Bloomberg Family Foundation contributes US$ 9 million to WHO to support life-saving road safety programme
16 September 2007 | Geneva - The World Health Organization (WHO) today announced a US$ 9 million contribution from the Bloomberg Family Foundation to support an important new effort to pilot policies and programmes to prevent the needless loss of life on the world's roads. Demonstration projects in Mexico and Viet Nam will help significantly decrease the death, injury and disability resulting from road traffic crashes - an area of public health which has been underfunded in the past.
Road traffic crashes kill nearly 1.2 million people annually and injure up to 50 million more, with the majority of deaths and injuries occurring in low- and middle-income countries. Road traffic crashes are the leading cause of death globally for 10-to-24 year-olds. Most of these young lives are lost while walking, riding on their bicycles or motorcycles, or using public transport.
In addition to the human suffering they cause, road traffic crashes place a huge burden on national economies; their cost in low- and middle-income countries amounts to more than the annual development assistance the countries receive. Unless action is taken, the number of road traffic injuries and deaths is likely to get worse in most regions of the world as motorization increases; road traffic injuries are predicted to be the eighth leading cause of death by 2030.
The new initiative for road traffic injury prevention will provide US$ 9 million to WHO over the next two years to implement some of the practical measures that have resulted in a sharp decline in road traffic deaths and injuries in many countries. Prevention programmes will be piloted in Mexico and Viet Nam, with a focus on increasing the use of motorcycle helmets, seat-belts and child restraints; reducing drink-driving; and improving the visibility of pedestrians, cyclists and motorcyclists.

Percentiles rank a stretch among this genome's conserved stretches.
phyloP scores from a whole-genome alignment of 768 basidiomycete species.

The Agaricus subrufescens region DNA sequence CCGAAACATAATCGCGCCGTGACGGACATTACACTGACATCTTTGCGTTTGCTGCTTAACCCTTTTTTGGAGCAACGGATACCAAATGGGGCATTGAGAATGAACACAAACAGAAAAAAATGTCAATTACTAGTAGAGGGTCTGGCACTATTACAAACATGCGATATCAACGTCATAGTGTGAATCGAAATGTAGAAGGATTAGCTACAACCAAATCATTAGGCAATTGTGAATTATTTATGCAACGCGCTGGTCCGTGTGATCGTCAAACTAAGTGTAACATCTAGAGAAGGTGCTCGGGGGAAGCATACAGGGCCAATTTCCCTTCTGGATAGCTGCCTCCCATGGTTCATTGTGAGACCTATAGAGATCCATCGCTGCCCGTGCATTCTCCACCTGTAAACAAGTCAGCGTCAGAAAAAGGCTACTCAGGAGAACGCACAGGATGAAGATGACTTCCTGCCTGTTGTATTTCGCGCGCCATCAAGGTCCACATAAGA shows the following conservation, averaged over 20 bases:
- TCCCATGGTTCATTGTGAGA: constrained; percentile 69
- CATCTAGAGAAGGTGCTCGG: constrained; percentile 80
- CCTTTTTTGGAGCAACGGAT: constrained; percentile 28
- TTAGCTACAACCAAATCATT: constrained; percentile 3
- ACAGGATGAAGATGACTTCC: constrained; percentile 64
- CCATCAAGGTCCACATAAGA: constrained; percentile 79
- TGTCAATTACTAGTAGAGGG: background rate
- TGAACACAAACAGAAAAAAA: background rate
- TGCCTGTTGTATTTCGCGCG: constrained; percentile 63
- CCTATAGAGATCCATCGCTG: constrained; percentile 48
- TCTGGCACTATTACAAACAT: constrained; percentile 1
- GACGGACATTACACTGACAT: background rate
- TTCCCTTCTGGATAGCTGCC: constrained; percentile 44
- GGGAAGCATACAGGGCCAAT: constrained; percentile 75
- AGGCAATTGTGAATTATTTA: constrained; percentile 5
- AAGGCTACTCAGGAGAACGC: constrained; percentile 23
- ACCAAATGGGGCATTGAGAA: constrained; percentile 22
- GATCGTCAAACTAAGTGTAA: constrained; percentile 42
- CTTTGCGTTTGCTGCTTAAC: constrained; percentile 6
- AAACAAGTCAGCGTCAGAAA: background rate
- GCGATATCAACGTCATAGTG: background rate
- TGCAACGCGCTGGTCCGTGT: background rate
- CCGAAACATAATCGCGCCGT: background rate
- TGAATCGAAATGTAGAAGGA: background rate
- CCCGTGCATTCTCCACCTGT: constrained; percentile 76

Strategies used will include building capacity for law-makers and public health officials, training the police to improve enforcement of legislation and supporting nongovernmental organizations in their prevention work. There will be a focus on increasing public awareness of road traffic injuries and their prevention, as well as on providing incentives to encourage the use of protective measures, such as helmets and child restraints.
Implementing such broad-based road safety initiatives in these two countries has the potential to save many lives: in addition, by working in two pilot countries to test the effects of intensive road safety programmes, there are likely to be spill-over effects with an impact on other countries facing similar road safety concerns in the two regions.
The new funding also provides support for a global road safety report describing on a country-by-country basis the situation based on a standard list of items, such as crash incidence; existence of legislation on seat-belts, motorcycle helmets, speed and blood alcohol concentration; seat-belt and motorcycle helmet-wearing rates; and the existence of a national plan of action on road safety. Data will be collected in countries through governmental agencies, nongovernmental organizations and academic institutions. The report will serve as a useful tool in advocating for increased focus and investment on road safety at both national and international levels.
WHO acknowledges with thanks the importance of this gift from the Bloomberg Family Foundation and the potential of the planned initiative to save lives. With this support, WHO is enabled to accelerate its assistance to countries to enhance their road safety work, in particular to implement the recommendations of the 2004 World report on road traffic injury prevention.
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